This heart-healthy fish takes to all different types of cooking methods.

By Carl Hanson
Updated September 02, 2020
Each product we feature has been independently selected and reviewed by our editorial team. If you make a purchase using the links included, we may earn commission.
Advertisement

Yes, salmon hits the dinner-time trifecta. Delicious and easy to prepare, salmon is also good for you. It's a fatty fish with plenty of heart-healthy omega-3 fatty acids, plus protein and an abundance of vitamins, including B vitamins, and the antioxidant vitamin E. To find out the difference between fresh and farmed salmon, check out Fresh Salmon Vs. Farmed Salmon: What's the Difference?

And versatile? You bet. Salmon is tasty baked, broiled, or tossed on the grill; smoked, poached, or cast into stews; fashioned into fish cakes and burgers, added to salads, or whipped up into dips and spreads. Salmon does it all. So let's get to it!

How to Pick Fresh Salmon

Fresh salmon should never smell fishy. The flesh should be bright and moist and not discolored along the edges. If you're buying a whole salmon, its eyes should be bright and clear; the skin should be silvery, shiny, and resilient to the touch.

7 Ways to Cook Salmon

1. How to Pan-Fry Salmon

Salmon in skillet with a nice sear
| Credit: Meredith

A terrific method for salmon fillets, it's quick and easy and develops a crispy, crunchy skin, too. In its simplest form, pan-fried salmon is simply salt-and-pepper seasoned fish, a little butter or olive oil, and a hot skillet over medium-high flames. Here's how:

Start skin-side up in the hot skillet with a little butter or oil. Don't touch it. Let the fillet sizzle for about 5 or 6 minutes. Then slip a wide spatula underneath the salmon, turn it, and cook skin-side down for about 3 minutes. A little squeeze of lemon, and you're golden.

Sautéed salmon fillets are a secret weapon for fast weeknight dinners. Here are several salmon fillet meals that are ready in less than 30 minutes:

Tip: If you find a good deal on flash-frozen wild salmon fillets, buy a bunch; store them in your freezer, and thaw them during the work week for quick meals. No time to thaw? Here are tips on how to cook with frozen seafood.

2. How to Cook Salmon in the Oven

A quick, no-nonsense way to cook salmon is oven roasting. And if you're cooking for a group, it's easier to fit several fillets or salmon steaks in a baking dish or sheet than a skillet. Here's a basic roasting method:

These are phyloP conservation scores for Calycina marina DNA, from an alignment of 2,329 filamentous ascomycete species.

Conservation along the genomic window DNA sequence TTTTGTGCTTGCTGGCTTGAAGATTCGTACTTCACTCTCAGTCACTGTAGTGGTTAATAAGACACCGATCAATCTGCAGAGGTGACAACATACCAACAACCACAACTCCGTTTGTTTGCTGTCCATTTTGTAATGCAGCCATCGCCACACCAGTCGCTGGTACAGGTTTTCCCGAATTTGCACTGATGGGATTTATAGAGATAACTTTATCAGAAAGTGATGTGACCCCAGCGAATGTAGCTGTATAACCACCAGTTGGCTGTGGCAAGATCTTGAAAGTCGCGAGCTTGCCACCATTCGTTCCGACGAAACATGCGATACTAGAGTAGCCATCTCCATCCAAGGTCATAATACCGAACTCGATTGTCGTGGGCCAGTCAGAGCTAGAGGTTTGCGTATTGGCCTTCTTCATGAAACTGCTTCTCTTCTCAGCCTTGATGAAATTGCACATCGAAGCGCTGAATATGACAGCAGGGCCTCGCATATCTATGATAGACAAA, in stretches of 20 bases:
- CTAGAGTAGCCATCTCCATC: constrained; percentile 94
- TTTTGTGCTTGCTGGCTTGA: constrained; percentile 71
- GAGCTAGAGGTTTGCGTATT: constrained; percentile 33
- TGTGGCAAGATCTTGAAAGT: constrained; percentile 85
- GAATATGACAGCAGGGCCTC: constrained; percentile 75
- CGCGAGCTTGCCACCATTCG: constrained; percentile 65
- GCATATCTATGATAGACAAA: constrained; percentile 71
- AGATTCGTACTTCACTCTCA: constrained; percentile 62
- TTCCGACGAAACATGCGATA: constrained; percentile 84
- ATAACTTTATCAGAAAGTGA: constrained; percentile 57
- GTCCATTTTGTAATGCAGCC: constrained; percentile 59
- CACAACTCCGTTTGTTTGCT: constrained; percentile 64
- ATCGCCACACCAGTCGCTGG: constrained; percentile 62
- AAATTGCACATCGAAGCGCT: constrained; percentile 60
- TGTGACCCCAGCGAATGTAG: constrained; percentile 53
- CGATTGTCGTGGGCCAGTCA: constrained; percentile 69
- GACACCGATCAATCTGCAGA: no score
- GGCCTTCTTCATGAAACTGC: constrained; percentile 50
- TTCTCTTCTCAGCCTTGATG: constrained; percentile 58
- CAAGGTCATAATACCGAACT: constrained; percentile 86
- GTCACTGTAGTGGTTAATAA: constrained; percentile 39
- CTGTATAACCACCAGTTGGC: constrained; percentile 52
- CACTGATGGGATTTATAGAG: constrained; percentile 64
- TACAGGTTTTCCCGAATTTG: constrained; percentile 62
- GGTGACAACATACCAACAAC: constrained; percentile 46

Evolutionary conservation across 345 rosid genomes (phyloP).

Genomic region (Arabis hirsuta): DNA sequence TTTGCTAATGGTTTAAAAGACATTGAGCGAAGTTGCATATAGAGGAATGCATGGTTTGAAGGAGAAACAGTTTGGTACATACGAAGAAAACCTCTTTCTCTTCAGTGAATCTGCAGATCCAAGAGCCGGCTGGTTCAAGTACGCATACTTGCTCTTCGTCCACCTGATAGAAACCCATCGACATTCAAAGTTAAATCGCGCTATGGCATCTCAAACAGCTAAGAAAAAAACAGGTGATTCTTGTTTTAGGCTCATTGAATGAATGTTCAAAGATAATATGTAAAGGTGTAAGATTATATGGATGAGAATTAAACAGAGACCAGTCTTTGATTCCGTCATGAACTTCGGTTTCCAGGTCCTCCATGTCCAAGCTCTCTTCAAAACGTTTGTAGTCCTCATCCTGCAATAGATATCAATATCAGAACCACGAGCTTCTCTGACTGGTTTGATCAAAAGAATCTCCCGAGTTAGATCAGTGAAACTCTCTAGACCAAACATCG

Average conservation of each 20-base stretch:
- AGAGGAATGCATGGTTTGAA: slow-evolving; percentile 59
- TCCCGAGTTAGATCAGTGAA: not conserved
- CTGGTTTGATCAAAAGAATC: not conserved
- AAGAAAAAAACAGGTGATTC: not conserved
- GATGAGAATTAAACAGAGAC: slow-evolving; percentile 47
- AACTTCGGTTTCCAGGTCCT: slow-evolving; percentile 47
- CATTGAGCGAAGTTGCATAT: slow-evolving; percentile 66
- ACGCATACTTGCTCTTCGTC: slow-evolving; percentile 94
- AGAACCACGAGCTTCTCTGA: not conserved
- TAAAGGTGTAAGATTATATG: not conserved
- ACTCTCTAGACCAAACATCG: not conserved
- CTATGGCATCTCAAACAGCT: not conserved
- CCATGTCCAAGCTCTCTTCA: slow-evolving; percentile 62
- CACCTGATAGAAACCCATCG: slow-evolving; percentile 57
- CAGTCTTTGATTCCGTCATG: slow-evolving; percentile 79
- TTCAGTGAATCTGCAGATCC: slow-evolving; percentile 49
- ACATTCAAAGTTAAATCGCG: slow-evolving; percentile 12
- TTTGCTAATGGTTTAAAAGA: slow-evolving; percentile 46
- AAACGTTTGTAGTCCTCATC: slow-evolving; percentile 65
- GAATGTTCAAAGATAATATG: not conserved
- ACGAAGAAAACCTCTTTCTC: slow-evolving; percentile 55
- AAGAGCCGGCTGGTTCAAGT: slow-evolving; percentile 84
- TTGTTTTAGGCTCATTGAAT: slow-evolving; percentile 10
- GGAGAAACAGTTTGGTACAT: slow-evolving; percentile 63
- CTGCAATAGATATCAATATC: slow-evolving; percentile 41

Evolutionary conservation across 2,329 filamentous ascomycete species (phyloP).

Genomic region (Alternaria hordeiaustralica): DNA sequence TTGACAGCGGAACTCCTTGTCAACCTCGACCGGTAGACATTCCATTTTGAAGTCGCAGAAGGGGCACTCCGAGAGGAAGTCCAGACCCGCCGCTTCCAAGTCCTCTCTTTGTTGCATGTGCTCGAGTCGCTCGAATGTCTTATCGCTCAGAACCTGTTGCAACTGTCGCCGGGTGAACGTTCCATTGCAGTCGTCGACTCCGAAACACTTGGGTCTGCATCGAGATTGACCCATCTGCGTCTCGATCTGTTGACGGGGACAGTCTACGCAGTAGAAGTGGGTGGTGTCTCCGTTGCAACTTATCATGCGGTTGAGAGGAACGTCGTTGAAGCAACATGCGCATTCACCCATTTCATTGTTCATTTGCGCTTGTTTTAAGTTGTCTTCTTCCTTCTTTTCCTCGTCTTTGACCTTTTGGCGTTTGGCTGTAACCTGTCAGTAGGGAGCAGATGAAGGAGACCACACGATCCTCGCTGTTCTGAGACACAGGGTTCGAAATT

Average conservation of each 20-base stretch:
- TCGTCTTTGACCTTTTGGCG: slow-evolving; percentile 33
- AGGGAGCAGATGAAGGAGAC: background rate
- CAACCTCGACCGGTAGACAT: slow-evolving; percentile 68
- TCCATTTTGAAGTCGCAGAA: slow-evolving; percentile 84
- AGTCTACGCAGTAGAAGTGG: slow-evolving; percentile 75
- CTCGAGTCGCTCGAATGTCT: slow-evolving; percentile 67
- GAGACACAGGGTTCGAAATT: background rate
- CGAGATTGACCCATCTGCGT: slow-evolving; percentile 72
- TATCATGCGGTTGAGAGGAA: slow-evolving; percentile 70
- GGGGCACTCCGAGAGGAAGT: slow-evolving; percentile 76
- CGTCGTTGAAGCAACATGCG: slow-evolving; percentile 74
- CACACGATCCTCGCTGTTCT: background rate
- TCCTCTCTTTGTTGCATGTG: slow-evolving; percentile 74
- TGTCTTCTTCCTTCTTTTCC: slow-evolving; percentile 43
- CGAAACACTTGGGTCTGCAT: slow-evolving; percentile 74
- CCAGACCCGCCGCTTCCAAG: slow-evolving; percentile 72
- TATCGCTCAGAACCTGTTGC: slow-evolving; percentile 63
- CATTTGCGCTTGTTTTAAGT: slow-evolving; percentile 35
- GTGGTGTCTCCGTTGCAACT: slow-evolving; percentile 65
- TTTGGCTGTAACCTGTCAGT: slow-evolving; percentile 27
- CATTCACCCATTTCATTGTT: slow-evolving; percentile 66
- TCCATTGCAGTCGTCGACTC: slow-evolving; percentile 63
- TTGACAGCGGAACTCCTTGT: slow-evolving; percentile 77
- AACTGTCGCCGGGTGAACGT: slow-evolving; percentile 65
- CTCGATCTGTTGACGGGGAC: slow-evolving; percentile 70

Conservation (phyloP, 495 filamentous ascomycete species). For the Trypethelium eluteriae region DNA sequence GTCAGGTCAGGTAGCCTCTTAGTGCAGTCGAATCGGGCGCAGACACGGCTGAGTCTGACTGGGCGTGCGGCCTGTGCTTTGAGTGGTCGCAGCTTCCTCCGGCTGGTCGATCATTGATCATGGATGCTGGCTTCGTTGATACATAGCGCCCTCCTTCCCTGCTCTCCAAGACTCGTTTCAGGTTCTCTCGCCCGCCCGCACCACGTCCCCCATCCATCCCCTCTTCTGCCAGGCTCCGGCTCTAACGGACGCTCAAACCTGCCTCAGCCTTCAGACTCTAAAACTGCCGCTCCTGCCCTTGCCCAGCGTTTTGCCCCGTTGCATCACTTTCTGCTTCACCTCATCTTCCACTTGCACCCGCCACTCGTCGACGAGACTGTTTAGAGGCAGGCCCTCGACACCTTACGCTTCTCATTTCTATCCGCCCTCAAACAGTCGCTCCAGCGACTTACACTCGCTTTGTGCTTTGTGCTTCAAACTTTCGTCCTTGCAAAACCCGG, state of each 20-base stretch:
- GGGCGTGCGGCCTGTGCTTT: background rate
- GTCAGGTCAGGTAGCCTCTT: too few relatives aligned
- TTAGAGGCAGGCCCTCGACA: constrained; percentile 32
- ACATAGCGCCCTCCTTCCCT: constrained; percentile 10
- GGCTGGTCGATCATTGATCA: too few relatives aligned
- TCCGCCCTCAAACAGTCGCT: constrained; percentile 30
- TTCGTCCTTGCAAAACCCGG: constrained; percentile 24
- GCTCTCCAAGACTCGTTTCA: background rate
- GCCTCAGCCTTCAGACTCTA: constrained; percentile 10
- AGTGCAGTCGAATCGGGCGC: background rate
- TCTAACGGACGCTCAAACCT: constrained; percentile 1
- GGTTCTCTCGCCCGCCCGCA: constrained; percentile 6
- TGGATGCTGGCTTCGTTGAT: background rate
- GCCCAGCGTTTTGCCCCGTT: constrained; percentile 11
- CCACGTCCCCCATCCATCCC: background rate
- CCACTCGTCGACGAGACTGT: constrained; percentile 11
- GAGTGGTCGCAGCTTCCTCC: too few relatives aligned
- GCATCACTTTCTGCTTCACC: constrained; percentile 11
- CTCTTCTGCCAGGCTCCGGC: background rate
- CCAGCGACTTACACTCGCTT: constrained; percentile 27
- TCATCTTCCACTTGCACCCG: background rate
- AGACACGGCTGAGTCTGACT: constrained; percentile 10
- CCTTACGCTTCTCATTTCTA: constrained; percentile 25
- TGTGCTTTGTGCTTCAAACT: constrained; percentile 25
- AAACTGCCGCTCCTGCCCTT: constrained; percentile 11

Season salmon with a little salt and pepper, and place skin-side down in a lightly greased baking dish or sheet pan; then bake in the oven at 400 degrees F for about 12 to 15 minutes. No need to flip the fish. Give some of these top-rated recipes a try:

For more top-rated recipes, check out The Best Healthy Baked Salmon Recipes.

3. How to Broil Salmon

Testing the flake
| Credit: Meredith

So quick, it's the don't-stray-from-the-kitchen method.

  1. Turn the oven to broil, and place seasoned fish on a sheet pan or untreated cedar plank ($20; Amazon) soaked in water.
  2. Slide it onto the top rack of the oven under a red-hot-glowing broiler -- about 3 inches from the heat source.
  3. Check the fish after 3 minutes. If it's done on the outside but you like it slightly more well done in the center, turn the broiler off and let the salmon sit in the oven for a few more minutes.

Related: Browse our entire collection of Broiled Salmon Recipes.

4. How to Take Salmon From Skillet to Oven

Can't decide between stovetop or oven-roasted salmon? Do both.

  1. Start with the salmon in an oven-proof skillet -- this time skin-side down; sizzle it for about 3 minutes in olive oil or butter.
  2. Then transfer it to a lowish-heat oven, about 275 degrees F, and cook for about 20 minutes.
  3. Now it's back to the stovetop for the final crisping! Give it some high heat for about 3 minutes until the skin is crispy. If time is of the essence, you can raise the oven temp to 400 degrees F for the roasting phase, and cook it for about 10 minutes in the oven.